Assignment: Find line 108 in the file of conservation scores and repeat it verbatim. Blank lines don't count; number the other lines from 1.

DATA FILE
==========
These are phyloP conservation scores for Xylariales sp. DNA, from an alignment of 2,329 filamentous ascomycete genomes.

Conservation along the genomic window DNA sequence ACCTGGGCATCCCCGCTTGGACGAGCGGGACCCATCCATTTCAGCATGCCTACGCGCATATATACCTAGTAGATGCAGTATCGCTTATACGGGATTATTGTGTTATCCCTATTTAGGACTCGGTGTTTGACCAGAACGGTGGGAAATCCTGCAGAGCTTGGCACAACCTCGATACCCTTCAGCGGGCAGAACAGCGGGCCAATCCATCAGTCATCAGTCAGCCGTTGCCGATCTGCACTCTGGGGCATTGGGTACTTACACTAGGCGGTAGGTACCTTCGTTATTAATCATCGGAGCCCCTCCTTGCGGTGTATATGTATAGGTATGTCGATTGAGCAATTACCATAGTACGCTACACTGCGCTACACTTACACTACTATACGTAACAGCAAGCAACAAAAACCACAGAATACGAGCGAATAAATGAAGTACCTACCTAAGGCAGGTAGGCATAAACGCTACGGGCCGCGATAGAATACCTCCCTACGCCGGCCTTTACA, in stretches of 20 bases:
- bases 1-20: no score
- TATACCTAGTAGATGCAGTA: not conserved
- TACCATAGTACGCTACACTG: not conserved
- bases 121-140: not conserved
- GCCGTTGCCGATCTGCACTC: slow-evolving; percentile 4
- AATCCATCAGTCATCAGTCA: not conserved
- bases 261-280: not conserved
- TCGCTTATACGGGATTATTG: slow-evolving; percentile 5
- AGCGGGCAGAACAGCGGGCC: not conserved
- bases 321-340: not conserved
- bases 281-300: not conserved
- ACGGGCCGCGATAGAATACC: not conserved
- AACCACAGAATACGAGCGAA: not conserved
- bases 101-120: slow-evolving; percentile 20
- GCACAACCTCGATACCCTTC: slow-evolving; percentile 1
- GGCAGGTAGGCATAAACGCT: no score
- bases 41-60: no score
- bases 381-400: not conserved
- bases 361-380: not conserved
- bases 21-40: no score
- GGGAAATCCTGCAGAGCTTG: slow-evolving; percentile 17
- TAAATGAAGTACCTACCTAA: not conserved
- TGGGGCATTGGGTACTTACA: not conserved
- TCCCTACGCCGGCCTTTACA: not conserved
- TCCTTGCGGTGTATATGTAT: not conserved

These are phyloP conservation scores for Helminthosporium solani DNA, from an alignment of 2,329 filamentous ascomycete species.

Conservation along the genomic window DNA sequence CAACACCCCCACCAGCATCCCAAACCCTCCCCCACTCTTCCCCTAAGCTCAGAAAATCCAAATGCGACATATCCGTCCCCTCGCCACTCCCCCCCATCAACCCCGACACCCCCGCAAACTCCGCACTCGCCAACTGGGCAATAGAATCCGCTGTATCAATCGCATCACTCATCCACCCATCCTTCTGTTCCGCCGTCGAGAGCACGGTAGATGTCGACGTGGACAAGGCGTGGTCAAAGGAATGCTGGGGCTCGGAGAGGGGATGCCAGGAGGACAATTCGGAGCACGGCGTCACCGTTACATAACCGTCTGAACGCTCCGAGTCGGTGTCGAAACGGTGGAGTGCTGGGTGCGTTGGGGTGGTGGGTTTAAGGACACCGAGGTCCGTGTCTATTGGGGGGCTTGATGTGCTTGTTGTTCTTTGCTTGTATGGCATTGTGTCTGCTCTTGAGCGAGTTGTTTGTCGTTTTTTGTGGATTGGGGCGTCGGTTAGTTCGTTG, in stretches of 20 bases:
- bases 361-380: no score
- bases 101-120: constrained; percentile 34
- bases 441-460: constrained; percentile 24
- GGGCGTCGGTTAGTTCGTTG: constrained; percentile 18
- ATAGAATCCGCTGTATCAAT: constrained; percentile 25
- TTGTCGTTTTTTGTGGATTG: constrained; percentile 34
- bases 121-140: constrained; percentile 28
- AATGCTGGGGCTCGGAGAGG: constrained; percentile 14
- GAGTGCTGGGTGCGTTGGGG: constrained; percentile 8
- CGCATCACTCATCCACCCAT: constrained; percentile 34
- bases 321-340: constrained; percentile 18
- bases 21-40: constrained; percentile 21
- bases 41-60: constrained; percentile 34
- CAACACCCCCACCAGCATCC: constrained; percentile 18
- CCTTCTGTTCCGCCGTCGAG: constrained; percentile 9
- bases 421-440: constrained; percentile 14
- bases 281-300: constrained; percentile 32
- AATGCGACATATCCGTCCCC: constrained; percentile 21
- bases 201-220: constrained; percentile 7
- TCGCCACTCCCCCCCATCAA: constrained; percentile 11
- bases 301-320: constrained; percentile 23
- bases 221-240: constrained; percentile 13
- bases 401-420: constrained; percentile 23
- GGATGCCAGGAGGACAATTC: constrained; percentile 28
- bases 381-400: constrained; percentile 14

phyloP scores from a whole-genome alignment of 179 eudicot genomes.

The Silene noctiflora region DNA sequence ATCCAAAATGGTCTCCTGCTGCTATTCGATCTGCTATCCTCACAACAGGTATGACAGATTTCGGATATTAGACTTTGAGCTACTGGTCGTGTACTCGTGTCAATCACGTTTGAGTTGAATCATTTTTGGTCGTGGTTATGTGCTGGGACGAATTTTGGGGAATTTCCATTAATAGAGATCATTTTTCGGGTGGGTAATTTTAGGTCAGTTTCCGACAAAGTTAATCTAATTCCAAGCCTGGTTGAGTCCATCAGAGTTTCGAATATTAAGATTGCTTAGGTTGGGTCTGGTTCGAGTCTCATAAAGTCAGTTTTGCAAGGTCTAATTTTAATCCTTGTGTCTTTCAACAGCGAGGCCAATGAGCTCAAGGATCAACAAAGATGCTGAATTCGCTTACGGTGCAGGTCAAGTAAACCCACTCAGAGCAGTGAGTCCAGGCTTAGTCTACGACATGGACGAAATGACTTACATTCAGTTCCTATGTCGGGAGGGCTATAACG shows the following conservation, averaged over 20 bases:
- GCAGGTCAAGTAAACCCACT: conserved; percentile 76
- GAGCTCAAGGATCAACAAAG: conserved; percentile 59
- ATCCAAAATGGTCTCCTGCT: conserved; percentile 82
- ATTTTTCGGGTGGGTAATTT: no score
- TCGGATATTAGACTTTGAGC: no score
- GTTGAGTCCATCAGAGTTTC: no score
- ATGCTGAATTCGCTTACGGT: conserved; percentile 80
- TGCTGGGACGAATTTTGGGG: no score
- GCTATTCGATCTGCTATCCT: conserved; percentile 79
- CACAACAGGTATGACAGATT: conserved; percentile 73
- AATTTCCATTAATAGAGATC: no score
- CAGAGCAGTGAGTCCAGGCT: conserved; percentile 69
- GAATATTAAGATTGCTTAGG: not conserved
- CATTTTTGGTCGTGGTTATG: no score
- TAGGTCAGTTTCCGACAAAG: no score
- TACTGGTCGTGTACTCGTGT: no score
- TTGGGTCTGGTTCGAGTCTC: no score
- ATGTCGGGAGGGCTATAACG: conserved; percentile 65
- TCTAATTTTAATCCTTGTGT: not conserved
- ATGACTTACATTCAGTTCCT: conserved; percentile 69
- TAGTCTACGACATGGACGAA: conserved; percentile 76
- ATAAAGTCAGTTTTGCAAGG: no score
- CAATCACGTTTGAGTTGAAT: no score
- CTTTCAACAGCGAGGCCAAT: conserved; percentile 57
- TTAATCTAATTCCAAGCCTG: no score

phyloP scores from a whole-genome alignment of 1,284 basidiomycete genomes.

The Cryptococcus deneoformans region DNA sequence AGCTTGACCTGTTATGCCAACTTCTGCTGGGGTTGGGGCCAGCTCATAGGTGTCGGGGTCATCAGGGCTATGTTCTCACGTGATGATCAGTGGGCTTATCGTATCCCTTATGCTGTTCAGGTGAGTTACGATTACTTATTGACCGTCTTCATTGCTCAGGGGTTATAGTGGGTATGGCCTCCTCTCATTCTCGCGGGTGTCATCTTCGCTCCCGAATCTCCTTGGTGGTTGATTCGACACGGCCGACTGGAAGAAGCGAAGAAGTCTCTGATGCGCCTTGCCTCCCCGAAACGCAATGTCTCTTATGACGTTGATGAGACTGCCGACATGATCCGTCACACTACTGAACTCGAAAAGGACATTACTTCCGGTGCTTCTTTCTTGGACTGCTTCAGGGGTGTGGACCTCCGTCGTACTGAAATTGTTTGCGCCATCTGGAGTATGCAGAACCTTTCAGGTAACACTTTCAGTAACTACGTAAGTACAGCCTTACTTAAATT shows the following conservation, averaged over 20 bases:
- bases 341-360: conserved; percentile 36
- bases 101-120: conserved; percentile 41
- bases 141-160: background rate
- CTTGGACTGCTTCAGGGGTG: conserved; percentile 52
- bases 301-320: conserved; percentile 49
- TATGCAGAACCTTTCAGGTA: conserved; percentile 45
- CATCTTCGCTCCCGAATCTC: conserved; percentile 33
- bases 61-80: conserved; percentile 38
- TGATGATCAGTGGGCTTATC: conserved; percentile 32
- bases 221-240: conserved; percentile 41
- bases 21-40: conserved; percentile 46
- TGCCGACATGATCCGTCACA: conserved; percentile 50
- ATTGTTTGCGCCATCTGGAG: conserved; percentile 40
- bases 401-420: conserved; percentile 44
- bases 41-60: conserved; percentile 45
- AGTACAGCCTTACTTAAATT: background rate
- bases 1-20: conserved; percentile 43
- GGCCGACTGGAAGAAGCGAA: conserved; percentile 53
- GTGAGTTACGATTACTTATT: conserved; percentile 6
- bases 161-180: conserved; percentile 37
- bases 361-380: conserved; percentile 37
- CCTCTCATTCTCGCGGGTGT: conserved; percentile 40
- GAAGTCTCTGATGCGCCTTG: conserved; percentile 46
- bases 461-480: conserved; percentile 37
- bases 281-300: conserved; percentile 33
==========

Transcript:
- bases 281-300: conserved; percentile 33